Over the past few months a worldwide protest movement has arisen with the aim of stopping various planned legislative moves for tighter regulation and control of the internet. Opponents of these proposed laws believe they endanger freedom on the internet. Yet the debates waged on this matter have also made it clear that “Freedom on the Net” has different shades of meaning in different states. In many autocratic states it primarily means the simple freedom to speak your mind without fear of physical reprisals.
FutureChallenges has seen through its bloggers how the internet gives people in authoritarian states a voice with which they can draw attention to their situation. This is why futurechallenges.org in partnership with theInternetundGesellschaftCo:llaboratory and theKonradAdenauerStiftung has now launched the irrepressiblevoices.org project. A special channel on YouTube is dedicated to showing how FutureChallenges’ and other bloggers can engage with social media to put the spotlight on violations of human rights, and how activists and bloggers can encourage other people to take a stand.
In a globalized world it’s not just markets that are moving ever close together but people as well – and the internet is one of the key channels for bringing them closer together. The newly launched irrepressiblevoices.org project should help to give a voice to those many people who otherwise cannot easily make themselves heard.
This blogpost has originally been published on futurechallenges.org.
There are a few combinations of words that I don’t bear to hear anymore: Facebook and Revolution; Arab Spring and Facebook/Twitter. These are just two examples.
This does not mean that I don’t reckon the societal implications that social media do have. Quite the opposite is true (see my article Digital Revolutions: Beyond Tunisia and Egypt). For quite a long time you couldn’t read anything on political activism without a side note to the Arab spring and Social Media/Twitter/Facebook. Today, it happended again and it was one of these articles that you can hardly read without getting upset. (The article is written in German and was published in Neue Zürcher Zeitung. The Headline could be translated by There’s no revolution from your couch).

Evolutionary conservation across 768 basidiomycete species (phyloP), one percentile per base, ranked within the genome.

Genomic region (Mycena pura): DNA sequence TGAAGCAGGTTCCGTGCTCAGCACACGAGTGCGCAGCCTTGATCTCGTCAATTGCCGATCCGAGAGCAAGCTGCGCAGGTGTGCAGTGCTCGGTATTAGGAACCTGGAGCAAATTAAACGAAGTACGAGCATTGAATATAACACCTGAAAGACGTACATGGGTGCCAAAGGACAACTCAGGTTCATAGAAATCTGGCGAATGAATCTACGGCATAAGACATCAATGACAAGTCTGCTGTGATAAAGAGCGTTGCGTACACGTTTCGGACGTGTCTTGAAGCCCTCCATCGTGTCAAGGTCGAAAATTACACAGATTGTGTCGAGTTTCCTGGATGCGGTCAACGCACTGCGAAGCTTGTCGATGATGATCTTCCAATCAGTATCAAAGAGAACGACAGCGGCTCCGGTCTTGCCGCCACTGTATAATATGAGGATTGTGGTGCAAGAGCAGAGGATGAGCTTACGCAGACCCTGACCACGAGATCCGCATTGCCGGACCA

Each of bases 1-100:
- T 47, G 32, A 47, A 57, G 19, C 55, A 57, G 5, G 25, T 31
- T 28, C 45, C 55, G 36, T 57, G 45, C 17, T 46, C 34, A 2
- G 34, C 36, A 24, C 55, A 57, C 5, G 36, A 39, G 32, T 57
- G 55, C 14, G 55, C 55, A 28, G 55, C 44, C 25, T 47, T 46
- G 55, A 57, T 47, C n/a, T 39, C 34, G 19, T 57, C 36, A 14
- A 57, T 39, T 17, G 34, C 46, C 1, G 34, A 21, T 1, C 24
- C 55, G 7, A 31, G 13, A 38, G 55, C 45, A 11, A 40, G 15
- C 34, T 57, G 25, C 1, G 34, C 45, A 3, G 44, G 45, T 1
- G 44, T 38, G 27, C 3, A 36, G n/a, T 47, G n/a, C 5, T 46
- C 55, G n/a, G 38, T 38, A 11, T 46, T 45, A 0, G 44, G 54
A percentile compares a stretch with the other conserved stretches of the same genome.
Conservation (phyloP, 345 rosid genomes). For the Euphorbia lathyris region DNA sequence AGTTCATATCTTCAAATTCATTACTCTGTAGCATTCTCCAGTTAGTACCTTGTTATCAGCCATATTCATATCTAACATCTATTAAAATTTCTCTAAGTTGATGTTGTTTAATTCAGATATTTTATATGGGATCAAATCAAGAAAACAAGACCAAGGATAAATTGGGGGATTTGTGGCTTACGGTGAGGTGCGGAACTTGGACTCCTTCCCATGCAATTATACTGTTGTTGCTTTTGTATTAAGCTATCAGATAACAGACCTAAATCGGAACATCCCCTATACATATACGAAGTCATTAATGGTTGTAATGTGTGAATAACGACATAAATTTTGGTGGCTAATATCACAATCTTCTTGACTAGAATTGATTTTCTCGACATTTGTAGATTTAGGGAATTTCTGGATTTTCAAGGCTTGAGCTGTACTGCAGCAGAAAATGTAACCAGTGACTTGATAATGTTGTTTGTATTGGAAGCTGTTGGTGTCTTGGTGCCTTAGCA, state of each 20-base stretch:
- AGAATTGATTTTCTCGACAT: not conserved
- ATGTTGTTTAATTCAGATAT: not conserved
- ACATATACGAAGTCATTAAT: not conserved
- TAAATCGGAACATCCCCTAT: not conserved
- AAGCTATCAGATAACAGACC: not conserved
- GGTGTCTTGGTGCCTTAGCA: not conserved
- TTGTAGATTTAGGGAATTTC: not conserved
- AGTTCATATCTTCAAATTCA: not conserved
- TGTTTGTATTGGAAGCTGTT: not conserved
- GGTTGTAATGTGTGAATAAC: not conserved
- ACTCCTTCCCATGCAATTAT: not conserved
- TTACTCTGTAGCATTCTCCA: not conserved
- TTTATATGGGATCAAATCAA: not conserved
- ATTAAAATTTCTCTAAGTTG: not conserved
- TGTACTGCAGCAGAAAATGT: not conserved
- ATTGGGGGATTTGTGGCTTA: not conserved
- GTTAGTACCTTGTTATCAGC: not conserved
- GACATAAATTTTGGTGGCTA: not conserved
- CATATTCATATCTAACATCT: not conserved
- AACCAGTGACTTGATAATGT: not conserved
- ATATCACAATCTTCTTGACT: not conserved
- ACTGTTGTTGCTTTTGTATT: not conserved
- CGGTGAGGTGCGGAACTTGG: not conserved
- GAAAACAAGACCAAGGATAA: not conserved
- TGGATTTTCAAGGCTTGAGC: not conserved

The author of the article cites another journalist who describes the Internet as a perfect „narcotic“ which is more effective as a TV because watching TV often happens in groups which implies direct conversations. Social scientists are cited who say that a decline in crime rates across Europe can be traced back to the fact that potential criminals spend more time in front of screens.
Another paragraph asks where Chinese bloggers were lingering when the Chinese regime feared upheavals and the answer is that they were blogging in their bedrooms (instead of taking to the streets). Could you be more cynical when you write about political activism in authoritarian countries?
I heard comments like this a few times before. Do those people actually have an idea how many bloggers are imprisoned all over the world because they express their opinion online? They could have a quick look at the Reporters Without Borders’ website and search for “bloggers”. Do they know how many people live under constant threat of being punished for their (political) online activities? Obviously not.
I think that journalists, analysts of politicial activism and others should be more careful before writing something like “No revolution from your couch”. It’s easy to write lines like that from a desk in a comfortable office in countries that are democratic, free and well-off in general. However, there are people all over the world whose only opportunity to express their opinion is online. And even this can be very dangerous!
I would like to point towards a video on “Human Rights and the Internet” by the Internet and Society Co:llaboratory in cooperation with the Konrad Adenauer Foundation and FutureChallenges. It shows the potential of the Internet in promoting human rights.